As Cheltenham's terrain is basically pretty flat - compared to somewhere like Sheffield or Bristol - and we are all having to extend our mortgages each time we fill up our fuel tanks, it should succeed.
Flouting Pittville Park Regulations (al fresco drinking is proscribed) after the final Pump Room morning concert last Saturday, we threw a Schubert impromptu Kir Boot party.
There could be more such jollity at the Cheltenham Music Festival: I gather there is at festivals such as Buxton and even the dear old Three Choirs. It might help to swell our audiences, which - judging from the dozen events I attended - were poor this year considering the quality of the performance: a very thin house in the Town Hall, for instance, for the sublime Sarah Connolly. And the Town Hall was not exactly jam-packed - as it should have been - for Taraf de Haidouks on Saturday night. (It was good to see our MP Martin Horwood there and his two young children, sitting on the floor tapping their feet.)
The modest turnout can't just be the recession. Where - at the classical music concerts - is the dark- and fair- (as opposed to the white-, the grey- and the no-)haired generation, which throngs the Albert Hall during the Proms season? Is it just Cheltenham, or is it the way we promote the Festival - with rather expensive seats?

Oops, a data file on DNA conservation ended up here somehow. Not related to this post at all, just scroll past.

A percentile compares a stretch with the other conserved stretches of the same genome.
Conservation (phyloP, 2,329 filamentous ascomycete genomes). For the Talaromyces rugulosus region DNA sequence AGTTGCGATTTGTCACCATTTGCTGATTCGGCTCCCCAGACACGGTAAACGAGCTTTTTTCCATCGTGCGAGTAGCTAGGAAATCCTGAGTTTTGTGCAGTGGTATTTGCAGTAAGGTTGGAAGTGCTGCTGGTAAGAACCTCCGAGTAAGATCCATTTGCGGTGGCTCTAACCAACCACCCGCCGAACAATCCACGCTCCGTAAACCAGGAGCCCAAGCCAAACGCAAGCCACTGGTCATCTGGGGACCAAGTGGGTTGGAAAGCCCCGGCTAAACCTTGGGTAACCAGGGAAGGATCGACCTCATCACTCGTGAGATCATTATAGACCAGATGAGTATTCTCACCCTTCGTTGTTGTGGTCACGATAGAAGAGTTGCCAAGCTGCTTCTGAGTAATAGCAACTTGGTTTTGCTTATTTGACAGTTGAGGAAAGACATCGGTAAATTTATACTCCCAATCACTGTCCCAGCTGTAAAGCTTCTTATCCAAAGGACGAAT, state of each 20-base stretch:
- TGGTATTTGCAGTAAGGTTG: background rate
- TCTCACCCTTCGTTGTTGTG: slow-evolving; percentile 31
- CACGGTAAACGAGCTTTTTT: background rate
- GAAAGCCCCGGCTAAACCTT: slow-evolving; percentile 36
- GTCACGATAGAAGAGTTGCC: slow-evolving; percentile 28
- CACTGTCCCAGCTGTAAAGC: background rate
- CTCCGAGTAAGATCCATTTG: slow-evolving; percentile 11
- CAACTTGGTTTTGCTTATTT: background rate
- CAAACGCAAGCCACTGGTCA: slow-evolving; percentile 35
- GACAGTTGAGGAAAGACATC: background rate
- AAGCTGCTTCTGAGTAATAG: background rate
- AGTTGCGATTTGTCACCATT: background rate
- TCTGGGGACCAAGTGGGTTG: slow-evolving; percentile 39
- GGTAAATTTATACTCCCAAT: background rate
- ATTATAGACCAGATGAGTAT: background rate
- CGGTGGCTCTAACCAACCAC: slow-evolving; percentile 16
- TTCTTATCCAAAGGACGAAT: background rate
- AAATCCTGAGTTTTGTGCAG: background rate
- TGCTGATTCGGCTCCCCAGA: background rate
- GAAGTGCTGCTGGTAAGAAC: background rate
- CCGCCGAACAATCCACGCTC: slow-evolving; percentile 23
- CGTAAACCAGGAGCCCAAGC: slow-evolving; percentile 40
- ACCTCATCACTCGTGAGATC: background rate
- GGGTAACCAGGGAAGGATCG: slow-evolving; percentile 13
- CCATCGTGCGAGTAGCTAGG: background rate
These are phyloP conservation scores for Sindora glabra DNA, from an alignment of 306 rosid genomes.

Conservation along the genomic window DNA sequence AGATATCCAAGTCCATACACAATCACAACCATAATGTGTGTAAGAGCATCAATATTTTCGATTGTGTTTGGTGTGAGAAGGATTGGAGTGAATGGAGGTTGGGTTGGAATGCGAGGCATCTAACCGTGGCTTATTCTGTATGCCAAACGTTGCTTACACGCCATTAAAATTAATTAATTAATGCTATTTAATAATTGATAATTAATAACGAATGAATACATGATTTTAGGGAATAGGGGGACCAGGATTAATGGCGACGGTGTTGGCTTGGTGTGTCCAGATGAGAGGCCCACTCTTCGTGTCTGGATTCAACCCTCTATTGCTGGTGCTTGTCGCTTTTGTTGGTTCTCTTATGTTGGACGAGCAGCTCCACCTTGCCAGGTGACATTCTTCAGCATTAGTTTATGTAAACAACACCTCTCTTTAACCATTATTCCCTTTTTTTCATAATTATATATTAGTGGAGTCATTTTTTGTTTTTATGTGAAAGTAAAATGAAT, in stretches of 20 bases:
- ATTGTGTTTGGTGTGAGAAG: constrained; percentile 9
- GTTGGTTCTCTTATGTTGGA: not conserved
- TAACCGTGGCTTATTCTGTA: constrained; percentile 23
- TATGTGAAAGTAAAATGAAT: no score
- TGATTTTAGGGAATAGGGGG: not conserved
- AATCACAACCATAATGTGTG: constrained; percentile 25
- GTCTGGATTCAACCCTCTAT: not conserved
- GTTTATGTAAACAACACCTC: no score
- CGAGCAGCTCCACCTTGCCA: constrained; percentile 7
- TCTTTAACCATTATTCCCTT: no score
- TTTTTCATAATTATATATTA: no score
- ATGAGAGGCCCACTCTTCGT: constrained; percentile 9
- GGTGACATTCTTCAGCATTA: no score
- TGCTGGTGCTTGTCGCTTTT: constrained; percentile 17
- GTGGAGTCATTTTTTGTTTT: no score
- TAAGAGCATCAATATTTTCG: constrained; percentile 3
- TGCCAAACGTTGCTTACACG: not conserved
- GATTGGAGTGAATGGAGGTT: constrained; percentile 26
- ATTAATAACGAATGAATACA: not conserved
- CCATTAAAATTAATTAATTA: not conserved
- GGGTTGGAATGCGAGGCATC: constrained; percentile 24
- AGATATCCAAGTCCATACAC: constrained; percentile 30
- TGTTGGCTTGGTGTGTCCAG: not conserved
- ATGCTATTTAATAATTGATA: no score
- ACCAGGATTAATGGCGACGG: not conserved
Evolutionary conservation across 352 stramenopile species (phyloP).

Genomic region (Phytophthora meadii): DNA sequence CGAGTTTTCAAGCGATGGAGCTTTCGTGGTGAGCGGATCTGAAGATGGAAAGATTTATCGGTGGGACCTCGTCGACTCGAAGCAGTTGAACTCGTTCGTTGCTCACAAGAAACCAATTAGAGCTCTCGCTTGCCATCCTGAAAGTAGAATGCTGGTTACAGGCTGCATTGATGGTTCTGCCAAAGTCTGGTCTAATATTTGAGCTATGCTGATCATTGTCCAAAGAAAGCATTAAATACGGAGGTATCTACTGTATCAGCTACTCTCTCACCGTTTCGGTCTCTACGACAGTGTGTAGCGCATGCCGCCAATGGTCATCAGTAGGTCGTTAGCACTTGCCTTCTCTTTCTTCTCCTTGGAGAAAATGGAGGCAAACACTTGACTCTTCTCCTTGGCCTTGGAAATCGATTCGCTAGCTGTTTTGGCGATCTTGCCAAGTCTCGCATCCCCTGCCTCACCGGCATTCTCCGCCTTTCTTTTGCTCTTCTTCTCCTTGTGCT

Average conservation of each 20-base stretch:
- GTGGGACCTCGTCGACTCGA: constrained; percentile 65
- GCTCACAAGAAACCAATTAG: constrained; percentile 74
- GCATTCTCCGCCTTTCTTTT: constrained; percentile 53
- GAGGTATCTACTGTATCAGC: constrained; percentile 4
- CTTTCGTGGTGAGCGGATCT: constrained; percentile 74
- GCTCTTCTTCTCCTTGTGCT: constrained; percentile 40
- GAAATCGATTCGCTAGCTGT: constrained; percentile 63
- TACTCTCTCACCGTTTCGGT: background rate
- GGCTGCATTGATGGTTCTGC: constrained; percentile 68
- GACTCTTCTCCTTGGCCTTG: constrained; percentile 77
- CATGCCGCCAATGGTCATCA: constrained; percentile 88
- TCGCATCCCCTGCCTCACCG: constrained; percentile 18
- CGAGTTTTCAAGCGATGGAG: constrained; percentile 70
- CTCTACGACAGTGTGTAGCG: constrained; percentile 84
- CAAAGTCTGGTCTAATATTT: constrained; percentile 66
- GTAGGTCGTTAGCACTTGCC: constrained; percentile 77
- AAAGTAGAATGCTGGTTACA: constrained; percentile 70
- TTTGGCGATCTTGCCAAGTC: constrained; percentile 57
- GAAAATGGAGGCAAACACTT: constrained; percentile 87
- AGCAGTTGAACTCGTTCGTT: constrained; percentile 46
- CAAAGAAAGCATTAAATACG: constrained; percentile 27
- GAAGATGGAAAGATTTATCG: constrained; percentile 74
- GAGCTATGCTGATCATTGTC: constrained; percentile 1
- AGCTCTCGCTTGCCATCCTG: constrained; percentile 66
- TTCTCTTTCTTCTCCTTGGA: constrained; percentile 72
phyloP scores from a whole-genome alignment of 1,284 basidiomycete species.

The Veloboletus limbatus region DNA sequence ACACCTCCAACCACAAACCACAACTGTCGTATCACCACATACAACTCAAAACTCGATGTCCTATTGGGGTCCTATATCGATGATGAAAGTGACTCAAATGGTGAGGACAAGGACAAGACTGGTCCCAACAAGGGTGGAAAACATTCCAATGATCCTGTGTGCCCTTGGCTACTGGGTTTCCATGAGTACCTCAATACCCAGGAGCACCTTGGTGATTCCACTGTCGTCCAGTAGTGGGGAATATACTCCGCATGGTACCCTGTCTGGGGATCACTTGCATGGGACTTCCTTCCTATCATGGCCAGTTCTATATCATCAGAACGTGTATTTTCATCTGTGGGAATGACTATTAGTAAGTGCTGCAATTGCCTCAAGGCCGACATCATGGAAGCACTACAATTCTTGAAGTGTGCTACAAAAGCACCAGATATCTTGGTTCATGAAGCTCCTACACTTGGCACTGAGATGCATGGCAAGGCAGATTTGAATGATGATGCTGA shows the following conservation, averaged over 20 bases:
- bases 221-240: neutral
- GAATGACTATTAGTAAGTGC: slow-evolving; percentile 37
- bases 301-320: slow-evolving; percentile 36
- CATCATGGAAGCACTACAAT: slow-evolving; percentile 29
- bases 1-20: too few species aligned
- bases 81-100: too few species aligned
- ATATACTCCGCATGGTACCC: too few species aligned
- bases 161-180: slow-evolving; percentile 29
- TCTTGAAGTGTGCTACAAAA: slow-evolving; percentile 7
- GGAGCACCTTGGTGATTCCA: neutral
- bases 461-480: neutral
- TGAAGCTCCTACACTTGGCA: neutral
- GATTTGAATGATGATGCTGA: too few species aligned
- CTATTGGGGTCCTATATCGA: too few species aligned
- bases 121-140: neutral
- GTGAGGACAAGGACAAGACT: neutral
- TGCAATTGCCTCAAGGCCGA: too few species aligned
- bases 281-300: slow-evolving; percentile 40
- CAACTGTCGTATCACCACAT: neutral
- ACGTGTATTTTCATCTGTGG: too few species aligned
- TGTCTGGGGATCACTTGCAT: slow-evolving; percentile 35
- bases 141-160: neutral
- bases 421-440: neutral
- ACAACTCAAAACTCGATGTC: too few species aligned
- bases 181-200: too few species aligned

Some Festivals ago, the Summerfield Trust gave a grant to enable best Town Hall seats to go to quite a number of children from local schools for a performance (Richard Hickox conducting) ending up with a long Rachmaninov symphony: I recall a gloriously noisy reception in the Drawing-room. It was not an unqualified success - the children had been insufficiently prepared, and it wasn’t the right piece to submit them to. However the principle is right: make them kings/queens for the day, and let the usual audience have a back seat.
Had the marketing for Sarah Connolly been different, with 300 tickets at £5, we could have had a full house, and more income overall at the box office. Our Cheltenham Festivals have become too institutionalized - too much rigid thinking about marketing and sponsorship; and too much visual emphasis on the catering facilities, fine tea-tasting etc. OK, we can't do it without sponsorship, but does the front cover of the Festival programme brochure have to be so dominated by their names? Where does it tell us anything at all about THE MUSIC we are hearing? Isn't music what this Festival is supposed to be about?